Liz Creek Cabin was built in 1929 in the remote backcountry as a Forest Service guard station and is eligible for the National Register of Historic Places. An extensive restoration that was completed in 2014 brought the cabin back to life as a rental available to the public. The small single room cabin has a loft and a covered porch. Although there are several entry points to the area, the site is only accessible by the single track multi use portion of Weitas Creek trail #20 that connects 12-mile saddle to the North Fork of the Clearwater River. Visitors are strongly advised to consult the forest website, as well as a map prior to reserving or traveling to the cabin and to call the district information desk for any questions.
The small primitive cabin has a loft and a covered porch and can accommodate a maximum of four people. There are sleeping cots, table with chairs, wood heating stove, storage cabinet, and a fire ring outside. The remote site offers no modern amenities, an outhouse with pit toilet is located a short distance from the cabin, and a stream provides water that needs to be treated before consuming. Guests must bring their own supplies and gear for a comfortable stay as there are no linens or toiletries provided. Guests are required to pick up after their pets/stock, take their trash and clean the cabin before they check-out with the provided cleaning supplies,under the “Leave it Cleaner than when you arrived” and the “Pack it in Pack it out” policies so everyone may enjoy their stay.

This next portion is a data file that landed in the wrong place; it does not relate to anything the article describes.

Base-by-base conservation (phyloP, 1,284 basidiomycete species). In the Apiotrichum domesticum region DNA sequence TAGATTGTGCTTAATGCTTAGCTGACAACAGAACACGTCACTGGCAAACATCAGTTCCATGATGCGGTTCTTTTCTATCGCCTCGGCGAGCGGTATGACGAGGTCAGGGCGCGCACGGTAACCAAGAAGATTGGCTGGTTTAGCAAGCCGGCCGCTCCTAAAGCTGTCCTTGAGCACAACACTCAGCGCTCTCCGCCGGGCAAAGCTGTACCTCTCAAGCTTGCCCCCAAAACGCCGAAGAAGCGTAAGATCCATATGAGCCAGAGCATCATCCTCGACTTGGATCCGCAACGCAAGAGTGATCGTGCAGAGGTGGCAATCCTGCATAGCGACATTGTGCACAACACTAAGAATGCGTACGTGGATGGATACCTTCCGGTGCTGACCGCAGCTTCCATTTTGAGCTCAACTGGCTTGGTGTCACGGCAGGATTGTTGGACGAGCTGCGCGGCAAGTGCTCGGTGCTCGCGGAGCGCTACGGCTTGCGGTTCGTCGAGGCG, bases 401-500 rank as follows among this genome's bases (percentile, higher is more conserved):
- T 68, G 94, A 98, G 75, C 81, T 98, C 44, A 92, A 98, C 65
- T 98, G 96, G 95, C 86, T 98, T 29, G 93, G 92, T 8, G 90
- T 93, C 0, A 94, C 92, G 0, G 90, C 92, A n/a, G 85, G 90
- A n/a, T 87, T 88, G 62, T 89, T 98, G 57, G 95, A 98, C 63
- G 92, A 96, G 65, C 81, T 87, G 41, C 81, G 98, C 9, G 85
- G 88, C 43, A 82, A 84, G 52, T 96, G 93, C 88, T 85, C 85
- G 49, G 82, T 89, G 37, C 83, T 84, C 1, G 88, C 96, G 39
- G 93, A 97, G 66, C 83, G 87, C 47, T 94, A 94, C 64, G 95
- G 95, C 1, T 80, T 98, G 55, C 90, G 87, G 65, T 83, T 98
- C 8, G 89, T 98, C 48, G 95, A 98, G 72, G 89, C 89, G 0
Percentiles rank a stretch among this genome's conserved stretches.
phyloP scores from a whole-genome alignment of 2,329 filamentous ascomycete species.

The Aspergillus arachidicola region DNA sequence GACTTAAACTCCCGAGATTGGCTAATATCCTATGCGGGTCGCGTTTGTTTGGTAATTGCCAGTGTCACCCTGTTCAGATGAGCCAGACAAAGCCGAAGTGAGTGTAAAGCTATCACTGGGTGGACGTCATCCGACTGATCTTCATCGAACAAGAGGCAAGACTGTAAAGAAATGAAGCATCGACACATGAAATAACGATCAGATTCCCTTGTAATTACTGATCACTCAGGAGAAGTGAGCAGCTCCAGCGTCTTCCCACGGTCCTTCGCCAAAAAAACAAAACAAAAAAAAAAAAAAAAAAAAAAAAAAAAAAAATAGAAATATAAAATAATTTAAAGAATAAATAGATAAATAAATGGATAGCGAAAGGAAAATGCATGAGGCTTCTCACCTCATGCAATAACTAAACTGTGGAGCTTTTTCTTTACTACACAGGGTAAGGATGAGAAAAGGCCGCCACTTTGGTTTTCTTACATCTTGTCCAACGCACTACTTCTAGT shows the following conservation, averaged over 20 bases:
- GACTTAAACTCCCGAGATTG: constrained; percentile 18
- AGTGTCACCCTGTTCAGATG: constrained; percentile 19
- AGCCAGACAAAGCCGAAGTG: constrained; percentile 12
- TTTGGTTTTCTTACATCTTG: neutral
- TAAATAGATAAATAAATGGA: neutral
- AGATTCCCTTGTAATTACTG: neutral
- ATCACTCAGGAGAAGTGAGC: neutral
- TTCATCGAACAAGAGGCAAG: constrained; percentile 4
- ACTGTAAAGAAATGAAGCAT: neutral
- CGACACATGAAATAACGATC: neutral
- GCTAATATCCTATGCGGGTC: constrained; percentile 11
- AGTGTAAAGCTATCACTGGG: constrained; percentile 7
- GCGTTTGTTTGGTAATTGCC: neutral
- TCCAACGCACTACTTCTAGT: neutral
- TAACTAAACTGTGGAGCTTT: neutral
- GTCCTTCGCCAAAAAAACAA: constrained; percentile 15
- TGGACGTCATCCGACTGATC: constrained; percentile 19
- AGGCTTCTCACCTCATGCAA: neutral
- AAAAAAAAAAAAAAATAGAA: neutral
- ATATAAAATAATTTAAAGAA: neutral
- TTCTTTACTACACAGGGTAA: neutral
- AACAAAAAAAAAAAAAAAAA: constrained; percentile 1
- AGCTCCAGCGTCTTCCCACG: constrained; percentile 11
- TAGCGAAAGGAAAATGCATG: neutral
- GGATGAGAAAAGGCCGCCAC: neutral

Persons who are considering renting Liz Creek Cabin are strongly encouraged to contact the North Fork Ranger District office (208) 476-4541 for more information
Situated at an elevation of 3,500 feet at the confluence of Liz and Weitas Creeks, the site offers a panoramic view of the diverse surroundings. The forest beyond the cabin’s meadow varies from old growth conifer trees mixed with huge cedar snags from the great 1910 fires, to steep mountain sides filled with an abundance of vegetation, including Huckleberry, Mountain Maple, Thimble berry and alder. Weitas, and to a lesser extent Liz Creek, have multiple beaver dams unique to the area providing a water abundant habitat full of native flora/fauna, so visitors are likely to have several opportunities to catch a glimpse of the many species in the area. The cabin is an ideal base camp for those looking to reconnect with nature, or as a stopover for a variety of outdoor enthusiasts as they explore the district.